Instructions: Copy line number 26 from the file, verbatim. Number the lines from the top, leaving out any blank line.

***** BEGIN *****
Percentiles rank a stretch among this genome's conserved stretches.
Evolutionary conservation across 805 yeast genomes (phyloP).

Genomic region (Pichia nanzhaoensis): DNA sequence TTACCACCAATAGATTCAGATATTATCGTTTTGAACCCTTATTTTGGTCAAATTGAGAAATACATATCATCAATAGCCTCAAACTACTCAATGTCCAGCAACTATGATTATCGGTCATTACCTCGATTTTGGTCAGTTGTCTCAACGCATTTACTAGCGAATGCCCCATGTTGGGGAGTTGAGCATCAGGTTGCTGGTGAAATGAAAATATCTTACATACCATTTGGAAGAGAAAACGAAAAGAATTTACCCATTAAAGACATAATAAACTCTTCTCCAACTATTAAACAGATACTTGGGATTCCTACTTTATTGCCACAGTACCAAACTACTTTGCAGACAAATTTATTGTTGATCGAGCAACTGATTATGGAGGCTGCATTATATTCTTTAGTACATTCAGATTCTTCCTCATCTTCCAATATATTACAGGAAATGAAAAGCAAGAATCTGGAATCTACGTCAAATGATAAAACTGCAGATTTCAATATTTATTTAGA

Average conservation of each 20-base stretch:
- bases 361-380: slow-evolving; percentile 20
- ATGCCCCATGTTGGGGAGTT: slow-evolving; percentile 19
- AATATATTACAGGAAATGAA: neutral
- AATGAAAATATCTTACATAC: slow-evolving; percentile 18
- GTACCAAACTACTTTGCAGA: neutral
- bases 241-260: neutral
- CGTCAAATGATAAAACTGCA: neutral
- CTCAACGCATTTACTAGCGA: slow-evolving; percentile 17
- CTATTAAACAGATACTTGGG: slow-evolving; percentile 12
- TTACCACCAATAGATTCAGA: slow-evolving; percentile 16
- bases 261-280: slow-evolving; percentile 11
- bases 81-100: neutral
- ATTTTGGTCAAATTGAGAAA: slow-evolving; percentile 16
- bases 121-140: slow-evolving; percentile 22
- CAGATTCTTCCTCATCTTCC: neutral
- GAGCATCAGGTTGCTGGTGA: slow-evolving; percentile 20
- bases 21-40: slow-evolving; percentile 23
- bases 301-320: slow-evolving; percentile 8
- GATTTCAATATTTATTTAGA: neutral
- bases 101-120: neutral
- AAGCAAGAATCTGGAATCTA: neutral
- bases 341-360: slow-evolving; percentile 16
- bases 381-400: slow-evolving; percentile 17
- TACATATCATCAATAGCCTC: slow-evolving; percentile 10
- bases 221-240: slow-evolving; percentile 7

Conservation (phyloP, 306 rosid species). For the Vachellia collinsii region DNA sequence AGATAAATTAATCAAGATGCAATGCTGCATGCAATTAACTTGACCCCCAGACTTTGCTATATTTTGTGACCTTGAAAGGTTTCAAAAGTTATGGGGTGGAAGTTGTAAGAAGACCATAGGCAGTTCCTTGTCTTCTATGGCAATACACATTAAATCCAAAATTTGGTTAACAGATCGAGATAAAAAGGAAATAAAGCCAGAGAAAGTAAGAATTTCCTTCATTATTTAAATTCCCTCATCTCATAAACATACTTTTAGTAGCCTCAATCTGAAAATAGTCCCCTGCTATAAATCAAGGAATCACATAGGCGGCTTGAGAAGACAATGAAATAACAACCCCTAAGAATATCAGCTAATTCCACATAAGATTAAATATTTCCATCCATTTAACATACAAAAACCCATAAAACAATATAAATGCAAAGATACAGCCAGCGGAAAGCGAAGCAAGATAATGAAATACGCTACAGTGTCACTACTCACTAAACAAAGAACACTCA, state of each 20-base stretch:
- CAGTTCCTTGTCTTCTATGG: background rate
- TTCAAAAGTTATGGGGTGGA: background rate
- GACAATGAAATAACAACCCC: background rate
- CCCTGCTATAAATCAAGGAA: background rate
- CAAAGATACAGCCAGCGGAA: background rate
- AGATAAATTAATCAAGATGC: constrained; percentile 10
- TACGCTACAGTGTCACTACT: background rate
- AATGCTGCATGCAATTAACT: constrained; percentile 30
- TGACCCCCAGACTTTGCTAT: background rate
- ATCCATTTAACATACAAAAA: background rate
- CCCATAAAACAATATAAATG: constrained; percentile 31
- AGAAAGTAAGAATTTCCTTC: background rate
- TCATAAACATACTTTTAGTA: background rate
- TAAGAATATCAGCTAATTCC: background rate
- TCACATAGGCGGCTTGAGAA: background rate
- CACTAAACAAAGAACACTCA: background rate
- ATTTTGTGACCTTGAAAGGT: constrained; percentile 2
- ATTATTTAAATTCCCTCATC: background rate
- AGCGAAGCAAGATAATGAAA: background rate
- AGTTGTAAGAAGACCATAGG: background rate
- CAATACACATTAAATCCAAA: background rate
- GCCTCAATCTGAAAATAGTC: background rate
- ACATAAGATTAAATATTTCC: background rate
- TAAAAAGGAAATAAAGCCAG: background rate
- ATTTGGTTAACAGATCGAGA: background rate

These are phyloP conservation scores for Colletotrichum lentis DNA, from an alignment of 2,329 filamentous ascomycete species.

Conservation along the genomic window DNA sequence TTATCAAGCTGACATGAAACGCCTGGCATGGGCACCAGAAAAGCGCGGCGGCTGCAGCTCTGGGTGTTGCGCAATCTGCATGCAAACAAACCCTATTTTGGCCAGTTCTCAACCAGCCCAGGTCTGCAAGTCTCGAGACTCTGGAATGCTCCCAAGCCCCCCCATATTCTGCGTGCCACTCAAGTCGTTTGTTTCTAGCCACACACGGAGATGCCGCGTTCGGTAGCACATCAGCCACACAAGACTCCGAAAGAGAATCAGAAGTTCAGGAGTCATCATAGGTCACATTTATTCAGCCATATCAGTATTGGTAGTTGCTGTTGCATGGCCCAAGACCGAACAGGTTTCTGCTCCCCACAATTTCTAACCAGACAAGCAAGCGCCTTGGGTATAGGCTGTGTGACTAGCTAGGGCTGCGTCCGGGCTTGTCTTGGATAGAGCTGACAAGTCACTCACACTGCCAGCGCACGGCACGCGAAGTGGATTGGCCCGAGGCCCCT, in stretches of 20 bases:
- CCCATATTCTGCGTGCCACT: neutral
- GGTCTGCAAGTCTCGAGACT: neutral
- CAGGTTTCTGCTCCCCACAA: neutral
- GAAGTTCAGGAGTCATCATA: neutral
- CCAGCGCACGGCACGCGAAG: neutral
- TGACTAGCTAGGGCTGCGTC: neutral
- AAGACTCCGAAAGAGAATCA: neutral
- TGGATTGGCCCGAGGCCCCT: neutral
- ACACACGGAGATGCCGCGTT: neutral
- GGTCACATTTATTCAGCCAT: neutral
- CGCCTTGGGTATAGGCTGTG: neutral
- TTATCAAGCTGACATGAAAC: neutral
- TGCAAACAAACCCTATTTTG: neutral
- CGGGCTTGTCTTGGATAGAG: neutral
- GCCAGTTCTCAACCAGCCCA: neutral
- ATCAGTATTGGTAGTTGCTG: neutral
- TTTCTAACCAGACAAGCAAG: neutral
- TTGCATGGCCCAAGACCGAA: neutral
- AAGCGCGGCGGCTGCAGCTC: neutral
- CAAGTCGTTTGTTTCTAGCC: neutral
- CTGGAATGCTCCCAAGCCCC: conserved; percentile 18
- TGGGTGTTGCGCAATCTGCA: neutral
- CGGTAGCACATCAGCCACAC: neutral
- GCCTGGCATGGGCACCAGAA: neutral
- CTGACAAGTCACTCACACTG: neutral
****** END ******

- bases 341-360: slow-evolving; percentile 16